Tag Archives: holiday

South of France Trip

15 Jul

I’ve been a bit lazy about updating the blog lately. So when my mom told me my blog was broken because the last post was in April, I decided to get moving.

Sorry for the lag, mom, I’ll try to do better.

To reinvigorate my blog, I’m posting a recap of our recent vacation and will scratch my head this weekend for a post-able project.

We went for a driving vacation in the South of France, but since the area we wanted to explore was so close to Barcelona, my husband’s favorite city, we decided to start there.

We re-visited some of our favorite sites in Barcelona, including Park Guell, La Sagrada Familia, and the pier, and explored some new areas like Plaza de Espana.

Barcelona

We walked around Las Ramblas during the day, and the Soho-area of Barcelona at night. My husband was in heaven, as we kept finding larger and larger merengues.

Barcelona

After a fiasco with our train from Barcelona to France (there was a train strike, and we ended up on a coach bus for 8 hours instead of a 2.5 hour train ride), we finally made it into France where we picked up our rental car, arguably my husband’s favorite part of this trip.

In total, we (as in my husband, not me) drove approximately 1,200 miles.

Rental Car

In France, we traveled along the South of France — Provence and the French Riviera/Cote d’Azur.

One of our first stops was Avignon. Avignon is an ancient town, where the pope used to reside in Le Palais des Papes.

Avignon

Avignon was my husband’s favorite city. He enjoyed the quaint streets all within the protective walls of the inner city.

Avignon

Nearby Nimes (the city where denim was born!), we stopped to see the Pont du Gard, the Roman aqueduct that was used to carry water from a water spring to Nimes. The site is now a UNESCO World Heritage Site.

Nimes

Aix en Provence is known as a college town and supposedly, the “City of a Thousand Fountains” — although most of the fountains I saw weren’t functioning.

Anyway, they have this awesome gigantic book entrance to their library. Definitely makes you want to read “The Little Prince” again.

Aix en Provence

We picked up cookies called calissons, which are made of almonds, candied fruit, and “royal” icing. Aix is known for these cookies. Unfortunately, we forgot them in the hotel refrigerator.

Aix en Provence

My favorite place was Cassis, a small, picturesque coastal town. Every direction you looked, the view was amazing.

Cassis

We went on a boat tour to see the Calanques, which are coves/valleys formed within the rocks along the cliffs of the coast.

Cassis

My husband and I both loved Nice. When we arrived there, it had just finished drizzling, which left a nice sheen on the ground in addition to the misty fountain in Place Massena.

Nice

Nice had a great beach as well as a lively town. And, compared to many places that we went, there was a wide variety of food too.

Nice

We drove up, up, up to get to Eze. Eze is a medieval town located high in the mountains. Once you drive up there, walking through the town is still an upward hike.

Eze

Houses had a rustic feel with antique-like doors, shuttered windows, and often plants growing up and down the sides.

Eze

Le Jardin de Eze was the highest point we could go and offered fantastic panoramic views.

Eze

Along the coast, we also went to Cannes, Monaco, Antibes, St. Paul de Vence, Narbonne, St. Remy de Provence, and a few other small towns.

Then we headed northward towards the Gorges du Verdon, which is known as the Grand Canyon of France.

Gorges du Verdon

The Gorges were peaceful and offered expansive views. We  bought some lunch in a little village and had a picnic while staring into the vast canyon.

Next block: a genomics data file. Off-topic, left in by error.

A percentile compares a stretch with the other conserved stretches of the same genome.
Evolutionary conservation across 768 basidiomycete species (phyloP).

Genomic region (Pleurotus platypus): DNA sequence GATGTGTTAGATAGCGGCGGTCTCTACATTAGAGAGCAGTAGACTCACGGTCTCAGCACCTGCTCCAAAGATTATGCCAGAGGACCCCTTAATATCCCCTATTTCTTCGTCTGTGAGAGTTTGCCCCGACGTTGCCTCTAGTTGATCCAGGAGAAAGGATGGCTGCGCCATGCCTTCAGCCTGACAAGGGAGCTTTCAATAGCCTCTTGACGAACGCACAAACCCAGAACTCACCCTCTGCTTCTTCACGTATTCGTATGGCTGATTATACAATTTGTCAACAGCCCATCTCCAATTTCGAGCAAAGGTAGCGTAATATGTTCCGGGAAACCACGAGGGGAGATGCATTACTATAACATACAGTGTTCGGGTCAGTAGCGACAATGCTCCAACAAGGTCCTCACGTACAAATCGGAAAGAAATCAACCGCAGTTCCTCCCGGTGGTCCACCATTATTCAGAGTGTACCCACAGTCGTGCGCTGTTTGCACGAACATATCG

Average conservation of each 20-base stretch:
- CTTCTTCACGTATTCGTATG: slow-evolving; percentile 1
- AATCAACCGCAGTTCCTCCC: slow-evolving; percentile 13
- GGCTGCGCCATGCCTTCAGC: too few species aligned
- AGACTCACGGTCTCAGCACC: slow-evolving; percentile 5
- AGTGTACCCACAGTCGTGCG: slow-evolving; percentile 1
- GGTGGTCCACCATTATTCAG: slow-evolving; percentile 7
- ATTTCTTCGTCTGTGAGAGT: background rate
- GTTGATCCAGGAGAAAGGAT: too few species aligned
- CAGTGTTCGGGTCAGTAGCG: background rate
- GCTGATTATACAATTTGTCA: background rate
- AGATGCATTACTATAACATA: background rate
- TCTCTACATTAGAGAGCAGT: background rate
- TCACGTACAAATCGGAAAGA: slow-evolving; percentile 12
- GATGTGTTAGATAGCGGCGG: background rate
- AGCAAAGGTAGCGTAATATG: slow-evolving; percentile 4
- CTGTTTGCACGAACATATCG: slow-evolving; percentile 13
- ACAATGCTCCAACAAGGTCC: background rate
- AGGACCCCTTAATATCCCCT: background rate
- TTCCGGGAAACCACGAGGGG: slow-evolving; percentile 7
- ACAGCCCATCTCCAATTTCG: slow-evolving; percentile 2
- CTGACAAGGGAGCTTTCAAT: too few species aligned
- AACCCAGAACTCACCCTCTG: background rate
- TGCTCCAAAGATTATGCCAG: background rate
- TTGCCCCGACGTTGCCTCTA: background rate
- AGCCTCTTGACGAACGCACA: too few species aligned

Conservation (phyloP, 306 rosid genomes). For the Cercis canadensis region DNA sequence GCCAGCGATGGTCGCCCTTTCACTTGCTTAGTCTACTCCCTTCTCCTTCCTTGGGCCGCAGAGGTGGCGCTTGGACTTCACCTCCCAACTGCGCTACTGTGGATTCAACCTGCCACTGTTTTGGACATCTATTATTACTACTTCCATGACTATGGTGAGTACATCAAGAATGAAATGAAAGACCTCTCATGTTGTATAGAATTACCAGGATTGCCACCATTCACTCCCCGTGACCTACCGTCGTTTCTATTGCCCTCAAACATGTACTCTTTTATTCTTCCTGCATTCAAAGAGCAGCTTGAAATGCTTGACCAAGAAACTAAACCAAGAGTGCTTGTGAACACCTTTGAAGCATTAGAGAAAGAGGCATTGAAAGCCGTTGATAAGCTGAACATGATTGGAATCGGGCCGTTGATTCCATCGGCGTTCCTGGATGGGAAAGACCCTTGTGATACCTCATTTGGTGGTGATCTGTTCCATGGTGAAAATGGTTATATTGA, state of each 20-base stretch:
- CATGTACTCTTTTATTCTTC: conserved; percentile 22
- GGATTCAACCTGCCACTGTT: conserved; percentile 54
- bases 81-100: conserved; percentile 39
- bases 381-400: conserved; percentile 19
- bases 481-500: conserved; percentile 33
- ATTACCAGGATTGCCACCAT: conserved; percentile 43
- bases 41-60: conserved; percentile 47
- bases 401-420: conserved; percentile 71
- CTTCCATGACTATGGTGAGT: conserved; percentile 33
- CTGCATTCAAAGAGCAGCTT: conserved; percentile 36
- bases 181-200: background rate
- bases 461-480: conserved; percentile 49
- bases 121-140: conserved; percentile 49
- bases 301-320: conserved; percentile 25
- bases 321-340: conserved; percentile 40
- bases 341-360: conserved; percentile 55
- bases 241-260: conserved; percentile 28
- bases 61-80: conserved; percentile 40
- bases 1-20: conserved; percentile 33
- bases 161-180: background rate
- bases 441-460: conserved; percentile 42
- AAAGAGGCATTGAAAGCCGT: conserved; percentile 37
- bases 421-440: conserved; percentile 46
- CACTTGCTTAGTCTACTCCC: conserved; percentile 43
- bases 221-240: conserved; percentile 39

Gorges du Verdon

On the way out of the Gorges, we drove through Valensole, where there were fields and fields of lavender. We inhaled the aromas and tried to absorb some of the magical powers of the purple plant.

Valensole

And finally for our last stop, we got to Geneva, Switzerland — land of really expensive stuff. Regardless, we managed to rent some bicycles for a minimal cost and hit the Swiss streets.

Geneva

Vacation over. Must contemplate how much we enjoyed it (and how exhausted we were) while riding horsies in a Geneva park.

Geneva

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Quilt No More

15 Jan

This year, I didn’t think I made any New Year’s resolutions, but I inadvertently did.

But it’s not exactly a good resolution – I am planning for “no quilts in 2014.”

Christmas Quilts

Although I love quilts and, overall, do enjoy making them, Christmas put me over the top.

I made three quilts for Christmas presents. I crammed the making of the quilts into about three weeks. It was too much.

Christmas Quilts

Anyway, the quilts I made were for two baby boys and one toddler girl.

Christmas Quilts

The girl one has a black and white chevron-type design, a grey backing, and a nice bright pink trim.

Black and White Quilt

Both of the boy quilts use the same colors – grey, red, blue, and yellow. One has a black backing, and the other has a grey backing.

This one I call the “Lego” one. The colors don’t touch, and it’s trimmed with grey.

Lego Quilt

This one is the “Tetris” one, with some of the colors touching, and a colorful blue trim.

Tetris Quilt

The quilts should be quite nice for the little kids to sleep with, and once it becomes a little too small for them, it will be a beautiful couch blanket.

QuiltThe quilts are extra snuggle-able with a little extra fluff, plus all the love that went into the making of them.

Warm Quilt

Black and White QuiltLike all the things I make as gifts, I was sad to see them go, but knew they’d be going to good homes.

Christmas Quilts

Christmas Quilts

Only time will tell if I stick to my resolution or if I break it…

Holiday Baklava

30 Dec

A little late, but Happy Holidays!

Since our holiday decorations are meager, here’s a picture in front of the Christmas tree in Atlantis from our pre-holidays cruise.

Happy Holidays

Our holidays were fun and filled with family.

For our family gatherings, we brought baklava. We made baklava from How Sweet It Is that I had pinned a while ago.

My husband helped me make this, probably reducing the amount of time it took to make by half since one of us could deal with the phyllo sheets and the other could brush on the butter.

It didn’t take as much time as you’d think, and totally, completely worth the work.